minimized. The vastus lateralis is elevated off the lateral femoral
cortex as in the standard lateral approach. Both reduction and
stabilization of the condyles, as well as plate application and
fixation, can be applied through this approach. Medial soft tissue
dissection should be avoided. In some cases, an approach that is open
distally and proximally can be used in which the plate and screws are
fitted and fixed directly in these areas, but the intermediate tissues
are mobilized only by the submuscular plate insertion. This approach
may provide the enhanced biology of minimally invasive methods while
still allowing the surgeon to be confident in plate placement and allow
for direct screw insertion.
Lateral Approach: Minimally Invasive Technique
If a minimally invasive technique is to be used for
plating of selected distal femur fractures, a 5- to 6-cm lateral
incision limited to the area of the lateral condyle and distal
metaphysis is used.8,30,31
The incision is placed more distal to allow for retrograde submuscular
plate insertion. Condylar screws are placed through the incision used
for plate insertion. Proximal


are placed using multiple stab incisions or a short open lateral
approach and a radiolucent guide. In this setting, a longer plate may
be desirable to increase construct stability and minimize dissection in
the zone of injury.

FIGURE 51-5 Lateral open approach to the distal femur. A. Lateral skin incision. B.
The plane of incision is through the lateral iliotibial band and
between the vastus lateralis and the lateral intermuscular septum to
the bone. C. Visualization of the distal lateral femur with the lateral approach.
FIGURE 51-6 Anterolateral approach to the distal femur. At the knee a lateral parapatellar incision (A, superficial) allows for excellent visualization of the articular surface (B, deep). More proximally the exposure is extended by splitting the vastus intermedius.

Medial Approach
The medial approach to the distal femur is used for open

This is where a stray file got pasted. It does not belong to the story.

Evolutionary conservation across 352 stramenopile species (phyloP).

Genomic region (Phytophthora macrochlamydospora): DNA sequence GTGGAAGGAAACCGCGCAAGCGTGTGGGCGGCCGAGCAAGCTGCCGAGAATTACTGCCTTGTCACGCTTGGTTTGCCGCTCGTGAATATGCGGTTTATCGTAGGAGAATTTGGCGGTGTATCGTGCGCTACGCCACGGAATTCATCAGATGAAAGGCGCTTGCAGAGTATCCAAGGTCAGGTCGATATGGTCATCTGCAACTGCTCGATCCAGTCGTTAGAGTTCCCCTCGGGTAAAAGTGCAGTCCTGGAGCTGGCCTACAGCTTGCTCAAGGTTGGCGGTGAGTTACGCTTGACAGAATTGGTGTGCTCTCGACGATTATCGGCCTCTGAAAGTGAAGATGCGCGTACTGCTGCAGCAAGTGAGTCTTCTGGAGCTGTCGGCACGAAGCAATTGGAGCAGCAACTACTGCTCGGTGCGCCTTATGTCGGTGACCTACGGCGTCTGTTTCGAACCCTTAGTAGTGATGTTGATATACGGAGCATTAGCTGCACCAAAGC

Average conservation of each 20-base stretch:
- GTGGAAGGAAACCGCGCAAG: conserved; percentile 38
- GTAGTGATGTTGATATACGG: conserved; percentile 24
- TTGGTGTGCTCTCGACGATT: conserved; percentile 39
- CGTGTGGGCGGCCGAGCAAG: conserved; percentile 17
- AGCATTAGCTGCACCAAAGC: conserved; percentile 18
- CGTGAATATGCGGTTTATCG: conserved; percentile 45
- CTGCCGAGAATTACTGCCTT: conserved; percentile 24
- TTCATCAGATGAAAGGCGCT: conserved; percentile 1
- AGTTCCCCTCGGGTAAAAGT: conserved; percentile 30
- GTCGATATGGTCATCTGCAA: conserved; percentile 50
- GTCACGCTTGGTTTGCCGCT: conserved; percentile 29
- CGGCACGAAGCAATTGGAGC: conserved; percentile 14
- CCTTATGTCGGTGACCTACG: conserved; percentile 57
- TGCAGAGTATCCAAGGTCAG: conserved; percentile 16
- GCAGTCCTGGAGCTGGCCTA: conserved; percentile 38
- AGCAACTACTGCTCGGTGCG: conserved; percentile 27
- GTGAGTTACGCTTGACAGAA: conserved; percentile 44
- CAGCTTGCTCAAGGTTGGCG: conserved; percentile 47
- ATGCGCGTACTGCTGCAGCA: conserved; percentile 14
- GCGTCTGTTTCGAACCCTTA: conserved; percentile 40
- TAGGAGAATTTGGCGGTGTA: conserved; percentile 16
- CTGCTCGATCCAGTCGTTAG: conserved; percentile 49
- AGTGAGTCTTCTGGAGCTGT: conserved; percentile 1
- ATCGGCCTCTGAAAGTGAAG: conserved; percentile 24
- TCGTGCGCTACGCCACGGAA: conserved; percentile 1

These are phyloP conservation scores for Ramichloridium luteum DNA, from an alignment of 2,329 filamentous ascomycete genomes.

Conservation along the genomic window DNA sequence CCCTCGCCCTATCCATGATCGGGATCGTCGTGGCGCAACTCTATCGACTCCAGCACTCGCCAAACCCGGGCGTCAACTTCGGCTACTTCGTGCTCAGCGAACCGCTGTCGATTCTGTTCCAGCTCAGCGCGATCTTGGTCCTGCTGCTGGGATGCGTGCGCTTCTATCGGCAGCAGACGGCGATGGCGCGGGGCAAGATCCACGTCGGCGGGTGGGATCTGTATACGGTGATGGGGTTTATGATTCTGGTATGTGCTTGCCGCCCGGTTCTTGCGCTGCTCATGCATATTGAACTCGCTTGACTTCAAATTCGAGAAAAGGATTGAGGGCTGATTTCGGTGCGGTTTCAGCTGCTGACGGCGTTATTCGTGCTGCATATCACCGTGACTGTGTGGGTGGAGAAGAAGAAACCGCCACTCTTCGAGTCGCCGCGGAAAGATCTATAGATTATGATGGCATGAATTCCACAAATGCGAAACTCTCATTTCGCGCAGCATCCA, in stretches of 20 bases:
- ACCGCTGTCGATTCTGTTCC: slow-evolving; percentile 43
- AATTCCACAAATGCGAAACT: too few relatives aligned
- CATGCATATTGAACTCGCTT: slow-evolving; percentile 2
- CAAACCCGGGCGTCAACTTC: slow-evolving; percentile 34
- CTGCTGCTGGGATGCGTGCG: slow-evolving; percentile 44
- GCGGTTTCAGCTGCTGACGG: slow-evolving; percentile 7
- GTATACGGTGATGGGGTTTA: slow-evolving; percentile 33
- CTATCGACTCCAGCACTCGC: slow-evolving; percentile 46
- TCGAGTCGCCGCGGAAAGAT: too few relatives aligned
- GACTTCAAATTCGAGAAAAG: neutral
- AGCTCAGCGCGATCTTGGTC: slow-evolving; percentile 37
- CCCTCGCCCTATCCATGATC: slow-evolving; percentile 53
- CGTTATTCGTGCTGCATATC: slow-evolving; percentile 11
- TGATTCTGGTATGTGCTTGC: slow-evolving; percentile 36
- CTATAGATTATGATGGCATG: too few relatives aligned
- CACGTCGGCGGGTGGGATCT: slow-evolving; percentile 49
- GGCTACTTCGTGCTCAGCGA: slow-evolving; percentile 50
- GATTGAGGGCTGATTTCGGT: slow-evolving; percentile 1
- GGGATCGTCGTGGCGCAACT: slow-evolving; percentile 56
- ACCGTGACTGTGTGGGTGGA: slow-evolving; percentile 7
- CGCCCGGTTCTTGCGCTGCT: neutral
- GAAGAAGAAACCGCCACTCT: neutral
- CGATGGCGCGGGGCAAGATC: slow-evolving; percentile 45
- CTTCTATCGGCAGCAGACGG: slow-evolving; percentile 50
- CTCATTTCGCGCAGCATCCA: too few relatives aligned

reduction and internal fixation of displaced medial condyle fractures
(B2 and B3). A straight medial incision is made over the medial
epicondyle and extended proximally into the distal thigh. Proximal
extension with this approach should be performed carefully, as the
femoral vessels pierce the adductor magnus 10 to 12 cm above the knee
joint. If necessary, an intraoperative Doppler examination may be
useful to identify the path of the vessels and avoid iatrogenic injury.
Exposure of the medial femoral condyle is obtained by incising the
medial retinaculum and reflecting the joint capsule. Care should be
taken to stay anterior to the medial collateral ligament and to avoid
injury to the medial meniscus.
Approach for Retrograde Intramedullary Femoral Nailing
Intramedullary nailing is usually performed through a
medial parapatellar incision, but if an intra-articular split or more
complex articular injury is present, an open medial or lateral
arthrotomy can be performed for reduction and stabilization of the
femoral condyles prior to nail in insertion. For retrograde nailing of
extra-articular fractures (type A), make a 3- to 4-cm incision along
the medial border of the patellar tendon between the inferior border of
the patella and the tibial tubercle (Fig. 51-7).
With intra-articular fractures (type C) a long midline skin incision
with either medial or lateral parapatellar arthrotomy is necessary for
exposure and reduction of the fracture. It is important to leave 5 to 6
mm of capsular tissue for a stable side-to-side repair during closure.
Nonoperative Treatment
Nonoperative treatment is reserved for patients with
nondisplaced fractures and those who are not surgical candidates
because of significant medical comorbidities. Relative indications for
nonoperative treatment include nonambulatory patients (e.g.,
paraplegia), significant underlying medical diseases (e.g., severe
cardiopulmonary risk) or imminent death, infected fractures or severely
contaminated open fractures (e.g., type IIIB) (not typically
definitively repaired until they can be made “clean”), and a lack of
modern internal fixation devices. Nonoperative treatment of a displaced